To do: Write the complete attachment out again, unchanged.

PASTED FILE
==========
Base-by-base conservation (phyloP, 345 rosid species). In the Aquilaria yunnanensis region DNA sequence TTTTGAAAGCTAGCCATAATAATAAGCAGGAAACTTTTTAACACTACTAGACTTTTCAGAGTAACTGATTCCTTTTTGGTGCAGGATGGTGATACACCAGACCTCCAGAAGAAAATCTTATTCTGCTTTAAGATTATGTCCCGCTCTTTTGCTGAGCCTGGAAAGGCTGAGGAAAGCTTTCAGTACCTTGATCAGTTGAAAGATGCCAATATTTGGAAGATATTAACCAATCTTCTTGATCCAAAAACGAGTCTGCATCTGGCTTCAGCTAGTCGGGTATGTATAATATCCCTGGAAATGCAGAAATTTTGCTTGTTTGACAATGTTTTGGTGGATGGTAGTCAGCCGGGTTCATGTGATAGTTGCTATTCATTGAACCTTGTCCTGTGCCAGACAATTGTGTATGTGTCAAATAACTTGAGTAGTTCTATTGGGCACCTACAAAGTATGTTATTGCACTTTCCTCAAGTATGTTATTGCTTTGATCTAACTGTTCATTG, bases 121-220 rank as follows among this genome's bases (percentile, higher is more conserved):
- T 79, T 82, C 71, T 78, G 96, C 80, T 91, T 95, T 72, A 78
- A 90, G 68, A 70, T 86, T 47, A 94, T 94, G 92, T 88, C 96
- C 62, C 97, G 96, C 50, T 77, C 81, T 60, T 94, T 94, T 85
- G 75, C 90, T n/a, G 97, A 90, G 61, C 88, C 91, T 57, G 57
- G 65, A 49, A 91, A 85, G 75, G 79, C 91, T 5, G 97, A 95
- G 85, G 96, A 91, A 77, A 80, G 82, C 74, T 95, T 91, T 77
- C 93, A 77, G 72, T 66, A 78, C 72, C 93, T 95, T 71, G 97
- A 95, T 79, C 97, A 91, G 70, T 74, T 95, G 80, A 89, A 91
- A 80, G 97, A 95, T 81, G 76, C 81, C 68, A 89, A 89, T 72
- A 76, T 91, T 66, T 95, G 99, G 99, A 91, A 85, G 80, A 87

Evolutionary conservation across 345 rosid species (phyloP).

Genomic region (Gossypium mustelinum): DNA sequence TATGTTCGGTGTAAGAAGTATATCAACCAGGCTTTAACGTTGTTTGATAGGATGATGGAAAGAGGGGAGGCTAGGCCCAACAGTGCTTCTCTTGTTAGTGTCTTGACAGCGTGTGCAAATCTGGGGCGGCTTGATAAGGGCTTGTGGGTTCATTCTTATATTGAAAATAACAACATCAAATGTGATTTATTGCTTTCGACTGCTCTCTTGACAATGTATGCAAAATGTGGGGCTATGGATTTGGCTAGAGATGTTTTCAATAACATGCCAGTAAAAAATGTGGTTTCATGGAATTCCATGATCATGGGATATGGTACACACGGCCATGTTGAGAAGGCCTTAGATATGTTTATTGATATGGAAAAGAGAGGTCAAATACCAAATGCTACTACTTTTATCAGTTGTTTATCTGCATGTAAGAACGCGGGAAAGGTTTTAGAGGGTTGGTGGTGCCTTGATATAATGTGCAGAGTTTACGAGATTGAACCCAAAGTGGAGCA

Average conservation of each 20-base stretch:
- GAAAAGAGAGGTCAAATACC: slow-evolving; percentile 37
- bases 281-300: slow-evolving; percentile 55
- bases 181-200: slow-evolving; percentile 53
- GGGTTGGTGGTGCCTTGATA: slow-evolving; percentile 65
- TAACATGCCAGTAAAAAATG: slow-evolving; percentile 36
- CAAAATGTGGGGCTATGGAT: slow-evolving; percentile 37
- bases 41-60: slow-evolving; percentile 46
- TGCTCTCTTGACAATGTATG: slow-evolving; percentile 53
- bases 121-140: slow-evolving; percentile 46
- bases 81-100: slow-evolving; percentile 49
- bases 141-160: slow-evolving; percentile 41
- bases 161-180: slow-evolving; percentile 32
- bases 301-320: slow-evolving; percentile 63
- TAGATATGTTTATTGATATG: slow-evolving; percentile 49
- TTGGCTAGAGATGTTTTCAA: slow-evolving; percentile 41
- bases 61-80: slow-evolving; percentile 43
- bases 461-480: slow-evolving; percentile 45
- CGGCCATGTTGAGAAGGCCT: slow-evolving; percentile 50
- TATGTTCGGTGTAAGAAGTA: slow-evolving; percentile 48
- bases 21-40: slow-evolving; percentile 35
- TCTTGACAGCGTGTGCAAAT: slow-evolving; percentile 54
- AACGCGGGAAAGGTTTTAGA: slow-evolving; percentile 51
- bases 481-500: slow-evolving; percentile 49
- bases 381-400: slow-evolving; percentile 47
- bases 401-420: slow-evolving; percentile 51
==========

Base-by-base conservation (phyloP, 345 rosid species). In the Aquilaria yunnanensis region DNA sequence TTTTGAAAGCTAGCCATAATAATAAGCAGGAAACTTTTTAACACTACTAGACTTTTCAGAGTAACTGATTCCTTTTTGGTGCAGGATGGTGATACACCAGACCTCCAGAAGAAAATCTTATTCTGCTTTAAGATTATGTCCCGCTCTTTTGCTGAGCCTGGAAAGGCTGAGGAAAGCTTTCAGTACCTTGATCAGTTGAAAGATGCCAATATTTGGAAGATATTAACCAATCTTCTTGATCCAAAAACGAGTCTGCATCTGGCTTCAGCTAGTCGGGTATGTATAATATCCCTGGAAATGCAGAAATTTTGCTTGTTTGACAATGTTTTGGTGGATGGTAGTCAGCCGGGTTCATGTGATAGTTGCTATTCATTGAACCTTGTCCTGTGCCAGACAATTGTGTATGTGTCAAATAACTTGAGTAGTTCTATTGGGCACCTACAAAGTATGTTATTGCACTTTCCTCAAGTATGTTATTGCTTTGATCTAACTGTTCATTG, bases 121-220 rank as follows among this genome's bases (percentile, higher is more conserved):
- T 79, T 82, C 71, T 78, G 96, C 80, T 91, T 95, T 72, A 78
- A 90, G 68, A 70, T 86, T 47, A 94, T 94, G 92, T 88, C 96
- C 62, C 97, G 96, C 50, T 77, C 81, T 60, T 94, T 94, T 85
- G 75, C 90, T n/a, G 97, A 90, G 61, C 88, C 91, T 57, G 57
- G 65, A 49, A 91, A 85, G 75, G 79, C 91, T 5, G 97, A 95
- G 85, G 96, A 91, A 77, A 80, G 82, C 74, T 95, T 91, T 77
- C 93, A 77, G 72, T 66, A 78, C 72, C 93, T 95, T 71, G 97
- A 95, T 79, C 97, A 91, G 70, T 74, T 95, G 80, A 89, A 91
- A 80, G 97, A 95, T 81, G 76, C 81, C 68, A 89, A 89, T 72
- A 76, T 91, T 66, T 95, G 99, G 99, A 91, A 85, G 80, A 87

Evolutionary conservation across 345 rosid species (phyloP).

Genomic region (Gossypium mustelinum): DNA sequence TATGTTCGGTGTAAGAAGTATATCAACCAGGCTTTAACGTTGTTTGATAGGATGATGGAAAGAGGGGAGGCTAGGCCCAACAGTGCTTCTCTTGTTAGTGTCTTGACAGCGTGTGCAAATCTGGGGCGGCTTGATAAGGGCTTGTGGGTTCATTCTTATATTGAAAATAACAACATCAAATGTGATTTATTGCTTTCGACTGCTCTCTTGACAATGTATGCAAAATGTGGGGCTATGGATTTGGCTAGAGATGTTTTCAATAACATGCCAGTAAAAAATGTGGTTTCATGGAATTCCATGATCATGGGATATGGTACACACGGCCATGTTGAGAAGGCCTTAGATATGTTTATTGATATGGAAAAGAGAGGTCAAATACCAAATGCTACTACTTTTATCAGTTGTTTATCTGCATGTAAGAACGCGGGAAAGGTTTTAGAGGGTTGGTGGTGCCTTGATATAATGTGCAGAGTTTACGAGATTGAACCCAAAGTGGAGCA

Average conservation of each 20-base stretch:
- GAAAAGAGAGGTCAAATACC: slow-evolving; percentile 37
- bases 281-300: slow-evolving; percentile 55
- bases 181-200: slow-evolving; percentile 53
- GGGTTGGTGGTGCCTTGATA: slow-evolving; percentile 65
- TAACATGCCAGTAAAAAATG: slow-evolving; percentile 36
- CAAAATGTGGGGCTATGGAT: slow-evolving; percentile 37
- bases 41-60: slow-evolving; percentile 46
- TGCTCTCTTGACAATGTATG: slow-evolving; percentile 53
- bases 121-140: slow-evolving; percentile 46
- bases 81-100: slow-evolving; percentile 49
- bases 141-160: slow-evolving; percentile 41
- bases 161-180: slow-evolving; percentile 32
- bases 301-320: slow-evolving; percentile 63
- TAGATATGTTTATTGATATG: slow-evolving; percentile 49
- TTGGCTAGAGATGTTTTCAA: slow-evolving; percentile 41
- bases 61-80: slow-evolving; percentile 43
- bases 461-480: slow-evolving; percentile 45
- CGGCCATGTTGAGAAGGCCT: slow-evolving; percentile 50
- TATGTTCGGTGTAAGAAGTA: slow-evolving; percentile 48
- bases 21-40: slow-evolving; percentile 35
- TCTTGACAGCGTGTGCAAAT: slow-evolving; percentile 54
- AACGCGGGAAAGGTTTTAGA: slow-evolving; percentile 51
- bases 481-500: slow-evolving; percentile 49
- bases 381-400: slow-evolving; percentile 47
- bases 401-420: slow-evolving; percentile 51